As we have seen, the percentage you withdraw from your portfolio each year is significant. But as you can see plainly in Table 12, some columns ran out of money much sooner than others because they had different equity and bond funds proportions. For longevity, the “sweet spot” seems to be portfolios thaholding% to 60% of theet inequities. There are some tricky trade-offs associated with this topic. For example, some people are pretty risk-averse when holding equities in retirement. According to these tables, they could have done just fine with the 4% withdrawals while limiting their equity exposure to 40% or less. However, the low equity exposure bought those investors only peace of mind, not more money to spend in retirement.

Before I briefly discuss the idea of “I want to die broke,” here’s my bottom-line advice when you’re planning retirement withdrawals. Most importantly, start your retirement with as much money as possible. This article argues that many people could double their retirement income by postponing it to five years. Second, plan to live a bit below your means. No matter how much you take out of your portfolio every year, see if you can meet your needs and still live a good life by spending a bit less than you have available. That will build a bit of cushion for extra expenses to deal with various needs and opportunities that will likely arise.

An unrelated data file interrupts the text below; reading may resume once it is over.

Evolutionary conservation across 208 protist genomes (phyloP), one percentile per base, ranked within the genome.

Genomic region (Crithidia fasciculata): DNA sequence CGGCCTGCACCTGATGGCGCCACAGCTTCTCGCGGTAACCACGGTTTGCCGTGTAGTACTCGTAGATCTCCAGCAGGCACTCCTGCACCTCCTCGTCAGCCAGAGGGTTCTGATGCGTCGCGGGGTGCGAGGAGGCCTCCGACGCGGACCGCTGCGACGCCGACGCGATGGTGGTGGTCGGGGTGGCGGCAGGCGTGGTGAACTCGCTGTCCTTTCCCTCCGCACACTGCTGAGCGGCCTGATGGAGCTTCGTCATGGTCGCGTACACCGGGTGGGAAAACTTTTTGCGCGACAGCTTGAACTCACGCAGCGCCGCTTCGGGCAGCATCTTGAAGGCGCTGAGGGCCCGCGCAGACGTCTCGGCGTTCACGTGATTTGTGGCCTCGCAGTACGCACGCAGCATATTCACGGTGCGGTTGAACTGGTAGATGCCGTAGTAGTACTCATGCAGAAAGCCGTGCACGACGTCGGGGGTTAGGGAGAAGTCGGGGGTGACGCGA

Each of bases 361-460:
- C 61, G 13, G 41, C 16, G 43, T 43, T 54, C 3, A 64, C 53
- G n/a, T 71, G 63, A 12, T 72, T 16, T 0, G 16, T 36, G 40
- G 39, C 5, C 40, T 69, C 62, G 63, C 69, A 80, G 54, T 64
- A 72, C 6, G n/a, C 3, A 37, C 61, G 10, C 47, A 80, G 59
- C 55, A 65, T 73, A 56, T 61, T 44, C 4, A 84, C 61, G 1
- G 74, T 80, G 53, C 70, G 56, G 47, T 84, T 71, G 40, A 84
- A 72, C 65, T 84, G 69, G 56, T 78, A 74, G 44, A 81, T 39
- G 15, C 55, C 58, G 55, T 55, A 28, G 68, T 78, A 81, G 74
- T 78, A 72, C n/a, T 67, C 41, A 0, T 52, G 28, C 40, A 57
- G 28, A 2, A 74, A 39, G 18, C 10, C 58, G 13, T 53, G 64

Third, if you’re unsure about all this, enlist the help of a financial adviser who does not have products to sell and is a fiduciary. Do you still want to try to live until you’re broke (and, in the process, disinherit the kids)? I discussed a reliable way to do that in an article late last year: using a single-premium life annuity. An insurance company will take your money (permanently) and, in return, will guarantee you a monthly income for as long as you live. With this arrangement, you can’t outlive your money. However, this is a permanent decision, so don’t do it unless you are sure you understand what you’re doing.

If your savings are ample, one interesting “hybrid” approach calls for buying an annuity to meet your basic needs and then spending the rest as you like. Even then, I think your best bet is likely to be planning to have some money left over to leave to the kids. This discussion is based on many tables that have helped thousands of investors figure out what they need to save, fine-tune their investment risk, and plan for withdrawals over the years. To learn how to get more from these tables, check out my podcast about fixed distributions. And early next month, I’ll write about safely taking more from your retirement portfolio.


I have always enjoyed writing and reading other people's blogs. I started writing a journal as a teenager and have since written numerous books and articles. My blog is a place where I can write freely about my personal interests and those of others.